Here is the Word file, and the PDF version is here. And I'll even give you the answers. I numbered the pages so those correspond to the question numbers, which I have sorted in the Excel file so that I can quickly check for correctness. I printed two pages per sheet and cut them down the middle.
I will give out one card to each student and they will have to evaluate their expression and check at least one from someone else in their group. Once the whole group is confident in their answers, they will go to the clothesline to place their expression in the correct location. I will give them a 0 marker on the number (clothes)line. The trick is that I will tell them that they can't write on the cards so in order to figure out where their card goes, they will have to work out a number of other expressions. Those students who put their cards up first will be responsible for ensuring that all the cards that follow are in the right place.
I will try to write a "how it went" blog post after I run the activity.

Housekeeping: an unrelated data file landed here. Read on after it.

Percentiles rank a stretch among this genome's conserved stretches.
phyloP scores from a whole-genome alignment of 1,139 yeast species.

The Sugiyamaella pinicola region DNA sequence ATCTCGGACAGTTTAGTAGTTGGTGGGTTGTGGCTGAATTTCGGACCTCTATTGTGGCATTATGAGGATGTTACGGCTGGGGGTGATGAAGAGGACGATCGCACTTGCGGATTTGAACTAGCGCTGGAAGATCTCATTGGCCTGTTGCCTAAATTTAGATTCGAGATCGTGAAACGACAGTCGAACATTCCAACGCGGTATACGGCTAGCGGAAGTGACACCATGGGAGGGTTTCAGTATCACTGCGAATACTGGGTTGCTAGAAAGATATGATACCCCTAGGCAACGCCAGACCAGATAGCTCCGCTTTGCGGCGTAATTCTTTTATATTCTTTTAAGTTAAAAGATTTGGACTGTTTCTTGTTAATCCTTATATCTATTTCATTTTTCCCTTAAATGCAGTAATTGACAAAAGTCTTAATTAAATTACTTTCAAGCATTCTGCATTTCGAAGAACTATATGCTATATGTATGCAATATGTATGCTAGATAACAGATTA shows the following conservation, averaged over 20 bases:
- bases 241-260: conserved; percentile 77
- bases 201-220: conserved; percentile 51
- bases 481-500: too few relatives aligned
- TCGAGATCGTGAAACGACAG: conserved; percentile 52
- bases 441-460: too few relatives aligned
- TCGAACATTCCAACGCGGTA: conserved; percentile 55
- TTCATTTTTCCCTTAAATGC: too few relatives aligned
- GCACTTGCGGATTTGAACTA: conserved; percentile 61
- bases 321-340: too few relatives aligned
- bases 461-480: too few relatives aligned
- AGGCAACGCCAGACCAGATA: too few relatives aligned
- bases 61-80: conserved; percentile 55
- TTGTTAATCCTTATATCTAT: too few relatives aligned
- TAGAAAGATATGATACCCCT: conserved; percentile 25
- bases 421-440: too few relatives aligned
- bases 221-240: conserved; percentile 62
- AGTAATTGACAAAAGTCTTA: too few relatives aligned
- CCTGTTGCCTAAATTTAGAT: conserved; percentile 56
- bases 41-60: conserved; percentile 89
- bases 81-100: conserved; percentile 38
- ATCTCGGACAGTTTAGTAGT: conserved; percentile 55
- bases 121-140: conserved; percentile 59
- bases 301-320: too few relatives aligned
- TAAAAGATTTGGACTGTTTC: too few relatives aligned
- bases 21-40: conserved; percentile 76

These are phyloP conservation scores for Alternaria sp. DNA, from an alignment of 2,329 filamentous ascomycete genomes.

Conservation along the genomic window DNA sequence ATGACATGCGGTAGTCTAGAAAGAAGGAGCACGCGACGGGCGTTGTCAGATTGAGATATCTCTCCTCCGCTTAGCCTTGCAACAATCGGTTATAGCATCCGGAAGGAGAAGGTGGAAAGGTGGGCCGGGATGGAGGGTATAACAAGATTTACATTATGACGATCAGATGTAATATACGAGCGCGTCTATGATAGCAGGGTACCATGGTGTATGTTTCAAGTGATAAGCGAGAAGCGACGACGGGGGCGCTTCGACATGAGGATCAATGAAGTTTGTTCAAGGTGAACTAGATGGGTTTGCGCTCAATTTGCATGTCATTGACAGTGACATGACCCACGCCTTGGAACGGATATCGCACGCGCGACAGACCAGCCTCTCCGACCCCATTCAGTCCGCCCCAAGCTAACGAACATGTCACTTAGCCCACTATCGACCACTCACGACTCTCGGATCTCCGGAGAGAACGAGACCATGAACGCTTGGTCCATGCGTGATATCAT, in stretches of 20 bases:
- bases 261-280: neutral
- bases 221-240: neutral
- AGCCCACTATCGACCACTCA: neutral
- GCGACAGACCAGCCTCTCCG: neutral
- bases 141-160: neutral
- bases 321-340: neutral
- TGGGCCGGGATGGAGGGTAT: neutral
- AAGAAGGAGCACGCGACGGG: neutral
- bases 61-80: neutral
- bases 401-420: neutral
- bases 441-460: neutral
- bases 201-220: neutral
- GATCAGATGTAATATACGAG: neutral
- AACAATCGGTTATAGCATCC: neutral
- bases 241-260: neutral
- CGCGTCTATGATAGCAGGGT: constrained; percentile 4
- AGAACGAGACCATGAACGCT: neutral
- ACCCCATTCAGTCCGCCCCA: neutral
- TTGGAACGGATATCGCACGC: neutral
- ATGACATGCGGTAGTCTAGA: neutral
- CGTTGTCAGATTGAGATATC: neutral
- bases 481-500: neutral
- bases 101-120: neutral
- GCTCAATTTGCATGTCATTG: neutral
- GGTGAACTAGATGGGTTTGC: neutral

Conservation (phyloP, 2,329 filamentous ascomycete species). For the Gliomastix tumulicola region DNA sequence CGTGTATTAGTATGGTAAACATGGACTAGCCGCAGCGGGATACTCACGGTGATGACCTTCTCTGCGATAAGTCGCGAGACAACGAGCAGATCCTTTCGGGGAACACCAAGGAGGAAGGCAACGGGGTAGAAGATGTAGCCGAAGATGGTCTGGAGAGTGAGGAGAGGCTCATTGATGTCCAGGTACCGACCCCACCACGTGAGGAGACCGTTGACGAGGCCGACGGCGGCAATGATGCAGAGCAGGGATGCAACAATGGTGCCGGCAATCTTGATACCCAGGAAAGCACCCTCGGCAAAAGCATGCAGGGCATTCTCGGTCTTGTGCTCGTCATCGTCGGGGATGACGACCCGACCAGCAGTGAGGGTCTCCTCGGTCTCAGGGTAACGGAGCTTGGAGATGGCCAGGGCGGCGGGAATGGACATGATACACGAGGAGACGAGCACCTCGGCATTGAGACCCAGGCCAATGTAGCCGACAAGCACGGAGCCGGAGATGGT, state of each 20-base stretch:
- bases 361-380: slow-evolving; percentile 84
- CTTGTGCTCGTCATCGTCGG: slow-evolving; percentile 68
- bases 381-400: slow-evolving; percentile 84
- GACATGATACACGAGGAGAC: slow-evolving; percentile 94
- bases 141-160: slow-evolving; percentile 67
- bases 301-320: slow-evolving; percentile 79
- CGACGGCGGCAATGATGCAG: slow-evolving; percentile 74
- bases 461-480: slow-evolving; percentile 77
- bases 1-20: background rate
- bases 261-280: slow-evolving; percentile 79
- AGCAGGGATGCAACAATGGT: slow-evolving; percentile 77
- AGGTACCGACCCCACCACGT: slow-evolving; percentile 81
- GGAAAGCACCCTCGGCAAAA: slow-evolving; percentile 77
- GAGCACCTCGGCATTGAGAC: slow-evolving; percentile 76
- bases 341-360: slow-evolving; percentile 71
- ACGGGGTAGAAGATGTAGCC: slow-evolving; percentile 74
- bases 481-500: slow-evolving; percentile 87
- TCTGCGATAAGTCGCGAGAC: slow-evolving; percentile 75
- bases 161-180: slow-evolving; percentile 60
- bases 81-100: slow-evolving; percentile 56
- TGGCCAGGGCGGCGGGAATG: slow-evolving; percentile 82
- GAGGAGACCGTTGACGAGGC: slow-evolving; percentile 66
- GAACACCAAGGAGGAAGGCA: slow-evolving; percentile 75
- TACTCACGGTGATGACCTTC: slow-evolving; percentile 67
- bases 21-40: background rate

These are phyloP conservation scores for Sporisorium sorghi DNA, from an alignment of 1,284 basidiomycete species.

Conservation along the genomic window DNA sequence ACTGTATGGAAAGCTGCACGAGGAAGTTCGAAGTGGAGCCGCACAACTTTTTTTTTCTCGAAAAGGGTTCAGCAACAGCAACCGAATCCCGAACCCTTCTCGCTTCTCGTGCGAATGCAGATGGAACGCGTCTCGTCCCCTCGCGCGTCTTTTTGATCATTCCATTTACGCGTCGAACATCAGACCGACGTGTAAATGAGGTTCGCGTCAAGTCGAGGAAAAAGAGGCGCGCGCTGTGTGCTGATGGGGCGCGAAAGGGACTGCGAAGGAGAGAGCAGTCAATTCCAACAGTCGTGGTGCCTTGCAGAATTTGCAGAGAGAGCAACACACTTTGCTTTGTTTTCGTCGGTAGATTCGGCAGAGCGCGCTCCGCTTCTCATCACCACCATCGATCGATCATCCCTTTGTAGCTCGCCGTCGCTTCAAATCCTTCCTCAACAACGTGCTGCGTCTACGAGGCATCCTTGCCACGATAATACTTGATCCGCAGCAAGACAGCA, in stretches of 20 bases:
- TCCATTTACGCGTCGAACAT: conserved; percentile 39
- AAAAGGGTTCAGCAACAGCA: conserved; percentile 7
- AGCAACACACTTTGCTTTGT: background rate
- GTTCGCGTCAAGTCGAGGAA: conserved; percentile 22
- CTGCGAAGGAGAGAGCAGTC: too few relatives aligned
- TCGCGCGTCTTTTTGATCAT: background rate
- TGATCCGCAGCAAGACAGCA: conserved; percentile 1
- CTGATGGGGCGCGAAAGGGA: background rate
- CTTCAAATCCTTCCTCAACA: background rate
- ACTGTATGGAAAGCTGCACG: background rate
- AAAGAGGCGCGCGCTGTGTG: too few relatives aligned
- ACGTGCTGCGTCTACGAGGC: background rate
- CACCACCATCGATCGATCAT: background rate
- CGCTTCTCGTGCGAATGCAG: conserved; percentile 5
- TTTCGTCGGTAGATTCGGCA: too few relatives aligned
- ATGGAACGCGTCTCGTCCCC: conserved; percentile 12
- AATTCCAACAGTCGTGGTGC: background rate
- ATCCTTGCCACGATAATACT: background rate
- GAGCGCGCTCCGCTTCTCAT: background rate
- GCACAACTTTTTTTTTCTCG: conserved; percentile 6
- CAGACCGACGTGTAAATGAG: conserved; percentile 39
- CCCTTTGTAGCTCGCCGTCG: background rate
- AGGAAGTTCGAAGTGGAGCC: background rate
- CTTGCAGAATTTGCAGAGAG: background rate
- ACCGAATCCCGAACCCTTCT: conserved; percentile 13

After hitting publish this morning I started to think more about this activity and started questioning whether it met the spirit of clothesline activities. I worried that as it doesn't really work students' number sense, it might not be an activity worthy of sharing. I sought advice and, though we agreed this would be better suited to an intro to logs activity (more on that in a minute), this practice, with built-in error analysis and collaboration, was worth sharing.
Back to the intro to logs idea. This is what I envision: students get cards with powers of 2s from 1/64 to 32768 (or something like that, depending on the number of students in the class) and they have to attempt to place them on a clothesline that will have markers of 0 and 1 on it (not as shown below). It would look something like this:
Hopefully it will become clear that there are too many cards between 0 and 1 and that the larger numbers simply cannot fit on the clothesline. So what to do? I'm not sure how to introduce the idea of taking log base 2 of each of the numbers, but that will be the goal. The result will be a clothesline with a logarithmic scale which will allow all the numbers to be seen. I won't actually be able to do this until next fall, so please let me know if you try it out!